In their new anthology, Sephardi Lives: A Documentary History, 1700–1950 (Stanford University Press, 2014), Professors Julia Phillips Cohen and Sarah Abrevaya Stein present a vivid picture of the diverse ways in which the Jews residing in (and migrating from) what they call the “Judeo-Spanish heartland of Southeastern Europe, Anatolia, and the Levant” adjusted to the profound changes of their eras. Drawing on memoirs, newspapers, and a variety of archival sources written in 15 different languages, they give us a broad overview of a world that is in danger of being forgotten. From this rich collection we have selected a few documents that are particularly striking. Two letters published in the French newspaper Journal de Salonique in 1910, shortly after the Ottoman Parliament extended mandatory military service for the first time to non-Muslim minorities, demonstrate the enthusiasm felt by some Ottoman Jews for this reform. One wonders whether their enthusiasm—or indeed they themselves—survived the Italo-Turkish War (1911–1912), the Balkan Wars (1912 and 1913), the First World War (1914–1918), and World War II (1939–1945). Our next selection is an editorial from the Ladino newspaper La Epoka of Salonica, which denounces two young Jewish women for engaging in artistic activity that was considered disreputable and religiously impermissible, but was condoned, outrageously enough, by their mothers. The last document reflects the fact that large numbers of Jews emigrated from the Ottoman Empire around this time, whether they did so in order to avoid getting killed in battle, to sing freely, or for other reasons. They headed not only for the United States, Western Europe, and parts of Africa, but also for remote corners of South America. It was from a Jewish agricultural colony established in Argentina by the Jewish Colonization Association that the recent emigré David Pisanté wrote home to the chief rabbi of Istanbul for help in dealing with a question of observance unique to the Southern Hemisphere.
Letters from Jewish Conscripts to the Ottoman Army
“Lettres des conscrits,” Journal de Salonique, March 24, 1910, translated from French by Alma Rachel Heckman
I was on leave last Saturday so I took a boat ride. Seeing a vendor on the bridge, I bought the Osmanischer Lloyd from him and began to read. At the same time a group of travelers circled around me. They found it strange that a simple khaki [soldier] would know how to read, and a Western language at that.
The Constantinopolitans [Istanbulites] didn’t take long to understand that they were in the presence of a recruit from the new regime, and they overwhelmed me with questions. The word Salonica has the power to fascinate all these good people, who believe our city to be akin to Paris or New York . . .
My superior officer had me go every day to the workshops of the Oriental Railroad. All the khakis that know a trade are put to work and receive a daily salary of three to five piastres.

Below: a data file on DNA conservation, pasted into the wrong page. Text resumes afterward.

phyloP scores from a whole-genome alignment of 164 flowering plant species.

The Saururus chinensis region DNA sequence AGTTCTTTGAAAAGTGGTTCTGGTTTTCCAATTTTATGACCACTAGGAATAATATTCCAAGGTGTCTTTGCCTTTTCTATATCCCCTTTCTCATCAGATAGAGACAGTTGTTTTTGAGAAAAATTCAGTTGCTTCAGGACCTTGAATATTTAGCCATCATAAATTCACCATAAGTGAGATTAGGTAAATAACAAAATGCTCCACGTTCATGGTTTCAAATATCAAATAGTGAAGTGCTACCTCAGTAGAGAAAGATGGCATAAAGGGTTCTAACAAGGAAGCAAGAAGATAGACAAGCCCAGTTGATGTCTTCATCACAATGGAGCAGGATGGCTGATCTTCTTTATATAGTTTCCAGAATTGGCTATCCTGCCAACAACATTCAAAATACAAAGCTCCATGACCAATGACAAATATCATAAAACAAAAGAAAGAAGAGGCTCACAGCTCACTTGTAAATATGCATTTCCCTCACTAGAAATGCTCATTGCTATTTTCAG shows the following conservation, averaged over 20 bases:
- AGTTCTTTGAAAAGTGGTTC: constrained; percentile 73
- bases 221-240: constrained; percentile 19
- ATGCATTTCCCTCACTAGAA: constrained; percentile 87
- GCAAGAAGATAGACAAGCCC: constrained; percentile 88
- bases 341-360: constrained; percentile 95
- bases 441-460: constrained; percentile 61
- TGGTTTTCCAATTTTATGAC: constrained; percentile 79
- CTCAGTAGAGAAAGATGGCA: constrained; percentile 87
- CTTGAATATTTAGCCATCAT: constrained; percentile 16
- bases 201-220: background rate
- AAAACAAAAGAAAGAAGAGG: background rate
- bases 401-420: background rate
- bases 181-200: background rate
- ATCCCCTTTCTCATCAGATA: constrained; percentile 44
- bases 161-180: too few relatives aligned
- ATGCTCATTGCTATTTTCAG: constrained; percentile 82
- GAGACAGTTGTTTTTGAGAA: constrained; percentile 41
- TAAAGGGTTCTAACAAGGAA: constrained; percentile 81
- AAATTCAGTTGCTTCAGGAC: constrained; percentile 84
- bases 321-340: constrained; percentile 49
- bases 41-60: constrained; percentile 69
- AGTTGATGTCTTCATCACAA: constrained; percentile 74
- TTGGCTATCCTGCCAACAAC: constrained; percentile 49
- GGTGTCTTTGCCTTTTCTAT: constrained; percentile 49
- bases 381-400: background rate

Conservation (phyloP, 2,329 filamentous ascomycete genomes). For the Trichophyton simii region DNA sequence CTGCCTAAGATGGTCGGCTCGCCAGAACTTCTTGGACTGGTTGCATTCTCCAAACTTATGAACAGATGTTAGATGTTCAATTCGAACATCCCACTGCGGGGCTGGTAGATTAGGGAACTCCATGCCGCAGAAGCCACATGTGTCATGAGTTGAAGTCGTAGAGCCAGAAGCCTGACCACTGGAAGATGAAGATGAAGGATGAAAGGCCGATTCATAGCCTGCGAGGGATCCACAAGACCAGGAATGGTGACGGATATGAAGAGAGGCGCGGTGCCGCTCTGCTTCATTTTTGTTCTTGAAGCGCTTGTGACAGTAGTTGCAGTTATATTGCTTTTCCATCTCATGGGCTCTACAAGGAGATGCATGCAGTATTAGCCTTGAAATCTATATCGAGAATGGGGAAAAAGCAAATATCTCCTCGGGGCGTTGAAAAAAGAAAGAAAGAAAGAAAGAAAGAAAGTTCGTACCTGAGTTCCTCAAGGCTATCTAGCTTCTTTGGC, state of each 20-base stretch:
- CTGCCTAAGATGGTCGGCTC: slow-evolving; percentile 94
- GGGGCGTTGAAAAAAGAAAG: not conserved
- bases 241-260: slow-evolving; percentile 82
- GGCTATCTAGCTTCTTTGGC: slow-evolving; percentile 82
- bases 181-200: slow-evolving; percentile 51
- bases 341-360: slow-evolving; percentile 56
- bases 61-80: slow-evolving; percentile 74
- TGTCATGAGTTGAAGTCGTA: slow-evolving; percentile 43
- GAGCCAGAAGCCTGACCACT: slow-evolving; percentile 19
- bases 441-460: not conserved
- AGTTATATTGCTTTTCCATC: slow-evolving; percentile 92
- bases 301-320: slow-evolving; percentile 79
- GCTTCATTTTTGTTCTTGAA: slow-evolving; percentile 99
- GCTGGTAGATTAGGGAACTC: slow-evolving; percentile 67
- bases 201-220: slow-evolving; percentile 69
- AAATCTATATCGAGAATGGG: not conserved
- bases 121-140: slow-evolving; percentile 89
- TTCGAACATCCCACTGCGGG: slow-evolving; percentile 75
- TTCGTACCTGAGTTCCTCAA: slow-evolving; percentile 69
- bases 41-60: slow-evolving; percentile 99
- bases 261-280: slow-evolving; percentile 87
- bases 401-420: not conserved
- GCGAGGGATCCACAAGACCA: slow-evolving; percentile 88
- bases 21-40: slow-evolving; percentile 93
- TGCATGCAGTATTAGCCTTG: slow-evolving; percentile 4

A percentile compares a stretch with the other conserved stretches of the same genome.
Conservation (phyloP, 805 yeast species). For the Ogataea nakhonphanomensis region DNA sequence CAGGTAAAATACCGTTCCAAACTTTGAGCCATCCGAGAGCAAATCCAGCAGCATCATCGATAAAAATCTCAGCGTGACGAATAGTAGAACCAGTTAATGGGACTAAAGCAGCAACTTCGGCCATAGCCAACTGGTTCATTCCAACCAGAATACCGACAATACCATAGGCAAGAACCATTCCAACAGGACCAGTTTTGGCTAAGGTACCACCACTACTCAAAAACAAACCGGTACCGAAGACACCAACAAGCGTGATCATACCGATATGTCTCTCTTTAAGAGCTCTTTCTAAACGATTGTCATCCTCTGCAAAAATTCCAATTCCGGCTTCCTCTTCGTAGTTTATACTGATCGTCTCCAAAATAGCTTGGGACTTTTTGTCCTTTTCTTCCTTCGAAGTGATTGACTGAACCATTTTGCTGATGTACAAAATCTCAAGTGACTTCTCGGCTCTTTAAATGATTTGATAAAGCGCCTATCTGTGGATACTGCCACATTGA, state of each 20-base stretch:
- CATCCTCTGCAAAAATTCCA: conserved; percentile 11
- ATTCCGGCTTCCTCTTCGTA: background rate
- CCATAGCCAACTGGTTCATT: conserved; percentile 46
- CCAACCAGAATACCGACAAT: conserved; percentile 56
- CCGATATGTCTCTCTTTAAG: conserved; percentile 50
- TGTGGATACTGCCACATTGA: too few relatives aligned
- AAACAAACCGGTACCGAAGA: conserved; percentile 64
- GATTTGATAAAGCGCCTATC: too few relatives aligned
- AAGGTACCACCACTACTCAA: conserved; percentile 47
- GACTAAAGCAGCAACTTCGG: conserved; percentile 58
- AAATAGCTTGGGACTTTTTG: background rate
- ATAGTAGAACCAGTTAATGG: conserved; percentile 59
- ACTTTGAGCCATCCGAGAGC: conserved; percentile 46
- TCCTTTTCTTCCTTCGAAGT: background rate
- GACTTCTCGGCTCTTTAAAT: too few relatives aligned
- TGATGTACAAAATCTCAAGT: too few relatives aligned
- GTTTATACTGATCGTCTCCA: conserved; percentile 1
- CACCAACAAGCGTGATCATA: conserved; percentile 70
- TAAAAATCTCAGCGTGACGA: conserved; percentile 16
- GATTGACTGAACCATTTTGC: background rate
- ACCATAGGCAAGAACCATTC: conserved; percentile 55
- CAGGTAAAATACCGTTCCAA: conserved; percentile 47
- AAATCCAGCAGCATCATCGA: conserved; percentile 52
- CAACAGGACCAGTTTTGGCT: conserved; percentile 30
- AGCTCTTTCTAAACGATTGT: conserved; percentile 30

Military life, such as we live it, is a dream. If it goes on this way, we will return home big and fat, healthy in body and spirit, and bearing fond memories of the barracks . . .
We could not be more satisfied with our lives as soldiers in the Azap Kapı barracks. Last Saturday I received permission to stroll through the neighborhood, which is densely populated by Jews. Upon recognizing me my coreligionists welcomed me warmly and insisted that I join them in their homes.
In the one dormitory we are seven Greeks, two Bulgarians, two Jews and thirty-seven Muslims. We live together like true brothers. But there is a downside: during meals the tables are set with [non-kosher] bowls of soup, including vegetables and rice. Our companions from the countryside delight in it. For us [Jews], it is still very difficult to [bring ourselves to] eat it. [. . .] If the government could find a solution to the question of food, I am convinced that many Jews would not only perform their service joyfully but that others would ask to register as volunteers.
At night in the dormitory a sergeant stands guard, and every time he sees a soldier who is not well covered, he tucks him in with care. The minister has ordered beds and new blankets.
I must also take advantage of this opportunity to ask you to thank the valiant members of the Club des Intimes through the pages of La Epoka. We are indebted to them for having undertaken their work armed with superhuman courage. The beautiful and unforgettable celebrations that the Club des Intimes organized on our behalf remain engraved in our hearts and will never be erased . . .
A Newspaper in Salonica Condemns Women’s Singing in Cafés on the Sabbath
“El repozo de Shabat,” La Epoka, August 10, 1900, translated from the Ladino by Julia Phillips Cohen